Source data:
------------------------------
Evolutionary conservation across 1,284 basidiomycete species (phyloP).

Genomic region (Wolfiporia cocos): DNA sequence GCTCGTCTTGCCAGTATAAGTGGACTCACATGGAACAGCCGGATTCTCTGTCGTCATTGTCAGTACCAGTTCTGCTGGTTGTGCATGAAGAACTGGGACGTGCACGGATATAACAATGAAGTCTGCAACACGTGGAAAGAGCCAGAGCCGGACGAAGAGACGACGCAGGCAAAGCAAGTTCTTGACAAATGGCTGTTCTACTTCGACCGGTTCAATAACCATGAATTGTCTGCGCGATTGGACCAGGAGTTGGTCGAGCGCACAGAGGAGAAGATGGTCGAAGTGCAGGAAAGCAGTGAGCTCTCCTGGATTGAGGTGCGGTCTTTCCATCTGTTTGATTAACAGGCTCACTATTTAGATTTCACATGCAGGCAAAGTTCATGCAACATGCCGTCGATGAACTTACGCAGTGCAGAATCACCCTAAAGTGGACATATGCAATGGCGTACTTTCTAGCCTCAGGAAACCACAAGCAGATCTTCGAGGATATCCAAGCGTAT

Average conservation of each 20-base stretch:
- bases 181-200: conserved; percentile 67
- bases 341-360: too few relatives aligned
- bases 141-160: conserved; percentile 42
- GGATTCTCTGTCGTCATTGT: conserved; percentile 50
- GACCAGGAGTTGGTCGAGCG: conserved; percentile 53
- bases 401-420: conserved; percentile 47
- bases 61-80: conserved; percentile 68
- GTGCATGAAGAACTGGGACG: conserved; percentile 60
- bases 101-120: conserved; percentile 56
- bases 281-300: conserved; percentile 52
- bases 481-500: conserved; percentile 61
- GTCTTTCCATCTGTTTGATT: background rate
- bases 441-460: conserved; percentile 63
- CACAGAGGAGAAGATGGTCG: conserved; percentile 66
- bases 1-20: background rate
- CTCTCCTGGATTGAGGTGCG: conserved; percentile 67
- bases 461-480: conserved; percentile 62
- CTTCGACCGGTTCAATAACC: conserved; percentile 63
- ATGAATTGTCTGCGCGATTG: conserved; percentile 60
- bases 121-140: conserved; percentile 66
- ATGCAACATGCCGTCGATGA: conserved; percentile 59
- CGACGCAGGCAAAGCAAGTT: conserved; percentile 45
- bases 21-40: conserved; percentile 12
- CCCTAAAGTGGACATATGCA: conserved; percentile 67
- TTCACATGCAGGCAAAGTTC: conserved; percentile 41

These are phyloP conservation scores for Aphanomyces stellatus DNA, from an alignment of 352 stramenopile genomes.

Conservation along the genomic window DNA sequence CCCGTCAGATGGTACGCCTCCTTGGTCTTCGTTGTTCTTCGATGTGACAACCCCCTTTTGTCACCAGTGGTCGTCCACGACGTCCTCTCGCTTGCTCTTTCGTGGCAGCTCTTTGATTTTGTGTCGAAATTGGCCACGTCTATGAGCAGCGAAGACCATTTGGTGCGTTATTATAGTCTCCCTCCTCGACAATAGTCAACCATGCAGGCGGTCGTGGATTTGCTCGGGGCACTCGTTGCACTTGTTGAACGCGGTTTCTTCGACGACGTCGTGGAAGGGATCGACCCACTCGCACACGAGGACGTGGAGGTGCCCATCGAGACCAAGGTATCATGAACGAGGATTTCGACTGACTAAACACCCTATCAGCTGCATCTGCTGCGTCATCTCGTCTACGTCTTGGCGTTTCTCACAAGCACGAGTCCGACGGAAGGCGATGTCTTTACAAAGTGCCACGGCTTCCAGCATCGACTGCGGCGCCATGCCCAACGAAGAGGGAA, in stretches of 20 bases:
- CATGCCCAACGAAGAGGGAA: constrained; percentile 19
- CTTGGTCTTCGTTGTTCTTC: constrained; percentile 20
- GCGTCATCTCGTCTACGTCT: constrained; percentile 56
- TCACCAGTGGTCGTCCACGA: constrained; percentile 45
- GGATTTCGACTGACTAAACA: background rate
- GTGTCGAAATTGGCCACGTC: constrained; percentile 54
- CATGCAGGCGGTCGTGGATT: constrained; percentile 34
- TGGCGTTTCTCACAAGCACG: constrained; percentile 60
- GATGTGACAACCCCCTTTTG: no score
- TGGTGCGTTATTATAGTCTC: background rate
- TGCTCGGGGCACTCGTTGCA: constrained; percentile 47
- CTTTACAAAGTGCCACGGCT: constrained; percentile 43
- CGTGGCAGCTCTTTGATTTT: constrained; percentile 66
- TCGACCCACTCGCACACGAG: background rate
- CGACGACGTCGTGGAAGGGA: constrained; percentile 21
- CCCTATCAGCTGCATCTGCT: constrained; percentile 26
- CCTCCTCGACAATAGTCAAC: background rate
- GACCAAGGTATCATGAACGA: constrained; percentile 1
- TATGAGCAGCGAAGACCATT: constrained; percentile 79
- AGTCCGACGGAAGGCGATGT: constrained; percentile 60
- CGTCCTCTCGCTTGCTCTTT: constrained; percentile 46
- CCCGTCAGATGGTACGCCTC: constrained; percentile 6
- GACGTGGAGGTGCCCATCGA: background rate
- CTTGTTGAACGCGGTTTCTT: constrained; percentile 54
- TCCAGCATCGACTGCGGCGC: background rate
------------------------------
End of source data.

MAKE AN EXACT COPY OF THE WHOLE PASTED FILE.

Evolutionary conservation across 1,284 basidiomycete species (phyloP).

Genomic region (Wolfiporia cocos): DNA sequence GCTCGTCTTGCCAGTATAAGTGGACTCACATGGAACAGCCGGATTCTCTGTCGTCATTGTCAGTACCAGTTCTGCTGGTTGTGCATGAAGAACTGGGACGTGCACGGATATAACAATGAAGTCTGCAACACGTGGAAAGAGCCAGAGCCGGACGAAGAGACGACGCAGGCAAAGCAAGTTCTTGACAAATGGCTGTTCTACTTCGACCGGTTCAATAACCATGAATTGTCTGCGCGATTGGACCAGGAGTTGGTCGAGCGCACAGAGGAGAAGATGGTCGAAGTGCAGGAAAGCAGTGAGCTCTCCTGGATTGAGGTGCGGTCTTTCCATCTGTTTGATTAACAGGCTCACTATTTAGATTTCACATGCAGGCAAAGTTCATGCAACATGCCGTCGATGAACTTACGCAGTGCAGAATCACCCTAAAGTGGACATATGCAATGGCGTACTTTCTAGCCTCAGGAAACCACAAGCAGATCTTCGAGGATATCCAAGCGTAT

Average conservation of each 20-base stretch:
- bases 181-200: conserved; percentile 67
- bases 341-360: too few relatives aligned
- bases 141-160: conserved; percentile 42
- GGATTCTCTGTCGTCATTGT: conserved; percentile 50
- GACCAGGAGTTGGTCGAGCG: conserved; percentile 53
- bases 401-420: conserved; percentile 47
- bases 61-80: conserved; percentile 68
- GTGCATGAAGAACTGGGACG: conserved; percentile 60
- bases 101-120: conserved; percentile 56
- bases 281-300: conserved; percentile 52
- bases 481-500: conserved; percentile 61
- GTCTTTCCATCTGTTTGATT: background rate
- bases 441-460: conserved; percentile 63
- CACAGAGGAGAAGATGGTCG: conserved; percentile 66
- bases 1-20: background rate
- CTCTCCTGGATTGAGGTGCG: conserved; percentile 67
- bases 461-480: conserved; percentile 62
- CTTCGACCGGTTCAATAACC: conserved; percentile 63
- ATGAATTGTCTGCGCGATTG: conserved; percentile 60
- bases 121-140: conserved; percentile 66
- ATGCAACATGCCGTCGATGA: conserved; percentile 59
- CGACGCAGGCAAAGCAAGTT: conserved; percentile 45
- bases 21-40: conserved; percentile 12
- CCCTAAAGTGGACATATGCA: conserved; percentile 67
- TTCACATGCAGGCAAAGTTC: conserved; percentile 41

These are phyloP conservation scores for Aphanomyces stellatus DNA, from an alignment of 352 stramenopile genomes.

Conservation along the genomic window DNA sequence CCCGTCAGATGGTACGCCTCCTTGGTCTTCGTTGTTCTTCGATGTGACAACCCCCTTTTGTCACCAGTGGTCGTCCACGACGTCCTCTCGCTTGCTCTTTCGTGGCAGCTCTTTGATTTTGTGTCGAAATTGGCCACGTCTATGAGCAGCGAAGACCATTTGGTGCGTTATTATAGTCTCCCTCCTCGACAATAGTCAACCATGCAGGCGGTCGTGGATTTGCTCGGGGCACTCGTTGCACTTGTTGAACGCGGTTTCTTCGACGACGTCGTGGAAGGGATCGACCCACTCGCACACGAGGACGTGGAGGTGCCCATCGAGACCAAGGTATCATGAACGAGGATTTCGACTGACTAAACACCCTATCAGCTGCATCTGCTGCGTCATCTCGTCTACGTCTTGGCGTTTCTCACAAGCACGAGTCCGACGGAAGGCGATGTCTTTACAAAGTGCCACGGCTTCCAGCATCGACTGCGGCGCCATGCCCAACGAAGAGGGAA, in stretches of 20 bases:
- CATGCCCAACGAAGAGGGAA: constrained; percentile 19
- CTTGGTCTTCGTTGTTCTTC: constrained; percentile 20
- GCGTCATCTCGTCTACGTCT: constrained; percentile 56
- TCACCAGTGGTCGTCCACGA: constrained; percentile 45
- GGATTTCGACTGACTAAACA: background rate
- GTGTCGAAATTGGCCACGTC: constrained; percentile 54
- CATGCAGGCGGTCGTGGATT: constrained; percentile 34
- TGGCGTTTCTCACAAGCACG: constrained; percentile 60
- GATGTGACAACCCCCTTTTG: no score
- TGGTGCGTTATTATAGTCTC: background rate
- TGCTCGGGGCACTCGTTGCA: constrained; percentile 47
- CTTTACAAAGTGCCACGGCT: constrained; percentile 43
- CGTGGCAGCTCTTTGATTTT: constrained; percentile 66
- TCGACCCACTCGCACACGAG: background rate
- CGACGACGTCGTGGAAGGGA: constrained; percentile 21
- CCCTATCAGCTGCATCTGCT: constrained; percentile 26
- CCTCCTCGACAATAGTCAAC: background rate
- GACCAAGGTATCATGAACGA: constrained; percentile 1
- TATGAGCAGCGAAGACCATT: constrained; percentile 79
- AGTCCGACGGAAGGCGATGT: constrained; percentile 60
- CGTCCTCTCGCTTGCTCTTT: constrained; percentile 46
- CCCGTCAGATGGTACGCCTC: constrained; percentile 6
- GACGTGGAGGTGCCCATCGA: background rate
- CTTGTTGAACGCGGTTTCTT: constrained; percentile 54
- TCCAGCATCGACTGCGGCGC: background rate